THE APPOMATTOX CAMPAIGN: March 29 - April 9, 1865
Appomattox Campaign [March-April 1865]
|Appomattox Campaign Battlefield Map
|Civil War Appomattox Campaign Map
What was to become the final campaign for Richmond began when the Federal Army of
the Potomac crossed the James River in June 1864. Under Lieutenant General U. S. Grant's
command, Federal troops applied constant pressure to the Confederate lines around Richmond
and Petersburg, during the Siege of Petersburg, and by autumn, three of the four railroads into Petersburg
had been cut. The South Side Railroad remained as the only means of rail transportation into Confederate lines, and once severed,
the Army of Northern Virginia would have no other choice but to evacuate the capitol.
However, Lee's concern stretched beyond the Confederate capitol to Federal
actions elsewhere in the south. By February of 1865, two federal armies, one under Major General William T. Sherman and the
other under Major General John M. Schofield, were moving through the Carolinas. If not stopped,
they could sever Virginia from the rest of the south, and if they joined Grant at Petersburg, Lee's men would face four armies instead of two.
Realizing the danger, Lee wrote the Confederate Secretary of War on
February 8, 1865: "You must not be surprised if calamity befalls us." By the time he wrote this letter, Lee
knew he would have to leave the Petersburg lines, the only
question was when. Muddy roads and the poor condition of the horses forced the Confederates to remain in the trenches throughout
|Appomattox Campaign Map
|Civil War Appomattox Campaign Map
Once again, Ulysses S. Grant seized the initiative. On March 29, Major
General Philip H. Sheridan's cavalry and the V Corps began moving southwest toward the Confederate right flank and the South
Side Railroad. On the 1st of April, 21,000 Federal troops smashed the 11,000 man Confederate force under Major General George
Pickett at an important road junction known locally as Five Forks. Grant followed up this victory with an all - out offensive against Confederate
lines on April 2nd.
With his supply lines cut, Lee had no choice but to order Richmond and Petersburg evacuated on
the night of April 2-3. Moving by previously determined routes, Confederate columns left the trenches that they had occupied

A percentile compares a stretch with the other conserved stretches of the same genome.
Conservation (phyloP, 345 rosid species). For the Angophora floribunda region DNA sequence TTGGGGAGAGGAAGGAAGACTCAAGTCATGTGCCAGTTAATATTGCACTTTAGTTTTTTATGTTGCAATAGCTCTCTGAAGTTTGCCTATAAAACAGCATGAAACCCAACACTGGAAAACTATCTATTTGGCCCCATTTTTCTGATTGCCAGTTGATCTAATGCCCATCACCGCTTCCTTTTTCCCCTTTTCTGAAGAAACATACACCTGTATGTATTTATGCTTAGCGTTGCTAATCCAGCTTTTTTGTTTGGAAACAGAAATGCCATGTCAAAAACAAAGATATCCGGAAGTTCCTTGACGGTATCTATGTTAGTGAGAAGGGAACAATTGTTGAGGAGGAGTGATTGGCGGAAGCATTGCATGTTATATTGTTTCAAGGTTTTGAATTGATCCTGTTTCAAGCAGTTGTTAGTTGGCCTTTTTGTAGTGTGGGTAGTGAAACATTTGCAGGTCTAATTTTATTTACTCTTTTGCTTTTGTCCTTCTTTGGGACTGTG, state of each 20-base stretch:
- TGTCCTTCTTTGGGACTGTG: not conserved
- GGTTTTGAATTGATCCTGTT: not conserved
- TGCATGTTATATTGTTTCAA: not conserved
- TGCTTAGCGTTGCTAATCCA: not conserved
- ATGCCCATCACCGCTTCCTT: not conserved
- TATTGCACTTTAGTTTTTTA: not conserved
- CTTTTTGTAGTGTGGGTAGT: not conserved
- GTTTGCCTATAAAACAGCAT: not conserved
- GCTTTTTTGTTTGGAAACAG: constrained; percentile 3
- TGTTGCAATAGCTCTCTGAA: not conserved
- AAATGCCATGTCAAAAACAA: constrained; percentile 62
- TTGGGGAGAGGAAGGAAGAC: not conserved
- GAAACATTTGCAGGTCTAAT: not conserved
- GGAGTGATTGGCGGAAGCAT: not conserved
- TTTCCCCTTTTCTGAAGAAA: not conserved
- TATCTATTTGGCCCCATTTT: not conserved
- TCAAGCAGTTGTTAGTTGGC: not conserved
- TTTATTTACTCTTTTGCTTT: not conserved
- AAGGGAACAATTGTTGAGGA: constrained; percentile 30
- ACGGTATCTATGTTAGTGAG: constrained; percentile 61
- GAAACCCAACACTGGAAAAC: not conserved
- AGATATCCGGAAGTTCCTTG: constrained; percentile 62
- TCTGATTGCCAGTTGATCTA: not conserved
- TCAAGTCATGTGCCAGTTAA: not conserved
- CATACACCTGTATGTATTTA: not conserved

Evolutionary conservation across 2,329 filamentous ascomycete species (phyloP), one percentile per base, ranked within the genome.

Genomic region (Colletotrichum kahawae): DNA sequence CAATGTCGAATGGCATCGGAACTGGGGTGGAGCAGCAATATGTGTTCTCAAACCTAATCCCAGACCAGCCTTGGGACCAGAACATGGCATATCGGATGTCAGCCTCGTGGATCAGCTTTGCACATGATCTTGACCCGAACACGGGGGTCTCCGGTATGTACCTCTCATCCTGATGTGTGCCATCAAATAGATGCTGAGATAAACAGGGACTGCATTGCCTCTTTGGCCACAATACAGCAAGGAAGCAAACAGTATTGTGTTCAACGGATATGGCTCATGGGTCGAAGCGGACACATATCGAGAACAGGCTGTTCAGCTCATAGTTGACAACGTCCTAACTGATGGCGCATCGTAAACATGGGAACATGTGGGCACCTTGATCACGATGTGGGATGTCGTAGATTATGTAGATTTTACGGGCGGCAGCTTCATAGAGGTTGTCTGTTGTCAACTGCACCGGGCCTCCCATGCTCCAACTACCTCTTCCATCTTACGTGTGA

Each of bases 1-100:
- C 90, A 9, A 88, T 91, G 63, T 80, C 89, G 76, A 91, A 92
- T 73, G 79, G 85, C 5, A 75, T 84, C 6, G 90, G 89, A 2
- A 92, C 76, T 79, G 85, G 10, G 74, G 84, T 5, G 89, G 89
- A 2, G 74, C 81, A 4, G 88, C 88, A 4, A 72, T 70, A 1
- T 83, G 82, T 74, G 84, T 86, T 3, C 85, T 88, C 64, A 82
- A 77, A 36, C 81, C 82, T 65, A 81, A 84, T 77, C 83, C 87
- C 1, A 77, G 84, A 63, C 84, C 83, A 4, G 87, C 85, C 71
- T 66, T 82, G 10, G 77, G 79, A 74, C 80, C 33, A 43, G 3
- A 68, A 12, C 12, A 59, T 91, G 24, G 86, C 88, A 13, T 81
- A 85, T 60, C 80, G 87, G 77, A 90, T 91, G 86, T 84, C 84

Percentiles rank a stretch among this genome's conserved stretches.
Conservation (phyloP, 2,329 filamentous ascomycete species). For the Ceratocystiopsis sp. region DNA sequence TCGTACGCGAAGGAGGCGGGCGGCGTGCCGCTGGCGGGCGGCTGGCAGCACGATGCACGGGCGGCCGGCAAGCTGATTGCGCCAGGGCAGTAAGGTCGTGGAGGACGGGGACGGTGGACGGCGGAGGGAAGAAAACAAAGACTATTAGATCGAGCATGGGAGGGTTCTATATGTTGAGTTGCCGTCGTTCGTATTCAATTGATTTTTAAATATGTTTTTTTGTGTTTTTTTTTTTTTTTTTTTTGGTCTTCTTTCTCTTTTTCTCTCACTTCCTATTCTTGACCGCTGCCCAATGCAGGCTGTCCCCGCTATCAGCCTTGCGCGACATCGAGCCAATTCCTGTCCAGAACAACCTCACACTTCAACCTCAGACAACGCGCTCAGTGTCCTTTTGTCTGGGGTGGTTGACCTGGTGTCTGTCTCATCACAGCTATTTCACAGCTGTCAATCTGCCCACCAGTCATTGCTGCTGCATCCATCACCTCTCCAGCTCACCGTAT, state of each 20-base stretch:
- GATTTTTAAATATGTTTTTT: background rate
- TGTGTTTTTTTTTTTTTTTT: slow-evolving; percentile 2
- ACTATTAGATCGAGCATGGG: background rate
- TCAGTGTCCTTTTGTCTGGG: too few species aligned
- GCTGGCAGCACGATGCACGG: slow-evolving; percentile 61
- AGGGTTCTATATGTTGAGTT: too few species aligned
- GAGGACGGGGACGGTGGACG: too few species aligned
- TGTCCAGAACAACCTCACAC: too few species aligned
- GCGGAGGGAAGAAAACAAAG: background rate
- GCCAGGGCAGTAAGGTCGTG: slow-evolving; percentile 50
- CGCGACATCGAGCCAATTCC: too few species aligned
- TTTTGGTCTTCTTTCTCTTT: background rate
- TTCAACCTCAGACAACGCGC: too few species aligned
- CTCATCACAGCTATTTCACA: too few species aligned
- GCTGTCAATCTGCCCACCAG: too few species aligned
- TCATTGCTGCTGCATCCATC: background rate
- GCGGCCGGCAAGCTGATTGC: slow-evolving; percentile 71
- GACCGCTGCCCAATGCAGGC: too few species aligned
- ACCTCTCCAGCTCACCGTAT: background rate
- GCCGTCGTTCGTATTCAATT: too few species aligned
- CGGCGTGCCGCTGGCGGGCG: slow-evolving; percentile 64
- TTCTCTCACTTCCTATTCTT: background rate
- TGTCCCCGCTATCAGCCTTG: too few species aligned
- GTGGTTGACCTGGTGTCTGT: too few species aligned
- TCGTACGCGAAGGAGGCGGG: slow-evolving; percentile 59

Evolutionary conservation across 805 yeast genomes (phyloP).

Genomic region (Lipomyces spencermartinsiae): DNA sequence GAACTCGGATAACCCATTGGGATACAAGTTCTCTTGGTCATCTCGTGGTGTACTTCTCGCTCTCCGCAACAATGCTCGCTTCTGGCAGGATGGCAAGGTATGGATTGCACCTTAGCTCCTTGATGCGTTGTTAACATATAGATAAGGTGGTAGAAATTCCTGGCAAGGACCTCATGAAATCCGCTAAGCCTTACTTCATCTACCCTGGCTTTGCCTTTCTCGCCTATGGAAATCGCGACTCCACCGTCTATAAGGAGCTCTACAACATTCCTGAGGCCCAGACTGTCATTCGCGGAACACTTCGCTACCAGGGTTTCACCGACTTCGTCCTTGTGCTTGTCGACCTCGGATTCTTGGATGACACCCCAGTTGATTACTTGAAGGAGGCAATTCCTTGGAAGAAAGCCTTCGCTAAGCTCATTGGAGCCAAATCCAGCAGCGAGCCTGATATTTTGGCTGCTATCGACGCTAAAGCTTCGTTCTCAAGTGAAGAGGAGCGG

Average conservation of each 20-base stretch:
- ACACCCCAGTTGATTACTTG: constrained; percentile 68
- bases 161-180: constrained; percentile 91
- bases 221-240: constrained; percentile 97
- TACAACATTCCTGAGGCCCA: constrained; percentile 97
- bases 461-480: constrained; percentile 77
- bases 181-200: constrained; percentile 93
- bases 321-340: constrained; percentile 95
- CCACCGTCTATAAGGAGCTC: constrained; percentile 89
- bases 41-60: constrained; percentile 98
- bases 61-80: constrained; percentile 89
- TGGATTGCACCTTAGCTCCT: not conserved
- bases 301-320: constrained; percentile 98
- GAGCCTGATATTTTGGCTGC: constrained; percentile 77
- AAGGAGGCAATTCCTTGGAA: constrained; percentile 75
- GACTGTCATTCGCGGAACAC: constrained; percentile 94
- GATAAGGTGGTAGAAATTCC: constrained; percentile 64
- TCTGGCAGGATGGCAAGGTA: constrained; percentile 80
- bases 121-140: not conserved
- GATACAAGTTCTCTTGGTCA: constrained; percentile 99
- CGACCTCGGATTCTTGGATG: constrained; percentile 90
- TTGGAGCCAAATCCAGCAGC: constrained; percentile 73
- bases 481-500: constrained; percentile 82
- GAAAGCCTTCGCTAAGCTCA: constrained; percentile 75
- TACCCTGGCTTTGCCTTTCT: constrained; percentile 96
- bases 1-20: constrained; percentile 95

for ten months. Their immediate objective was Amelia Court House where forces from Richmond
and Petersburg would concentrate and receive rations sent from Richmond. Once his army was reassembled, Lee planned to march down the line of the Richmond and Danville Railroad with the hope of meeting General Joseph E. Johnston's Army of Tennessee
coming from North Carolina. Together, the two Confederate
armies could establish a defensive line near the Roanoke River, and assume the offensive against Sherman.
The march from Richmond and Petersburg started well enough. Many of the Confederates, including
Lee, seemed exhilarated at being in the field once again, but after the first day's march signs of weariness and hunger began
to appear. When Lee reached Amelia Court House on April 4, he found, to his dismay that the rations for his men had not arrived.
Although a rapid march was crucial, the hungry men of the Army of Northern Virginia needed supplies. While awaiting the arrival
of troops from Richmond, delayed by flood conditions, Lee
decided to halt the march and send wagons into the countryside to gather provisions. Local farmers had little to give and
the wagons returned practically empty.
The major result of this delay at Amelia was a lost day of
marching which allowed the pursuing Federals time to catch up. Amelia proved to be the turning point of the
Leaving Amelia Court House on April 5, the columns of Lee's army had
traveled only a few miles before they found Union cavalry and infantry squarely across their line of march - through Jetersville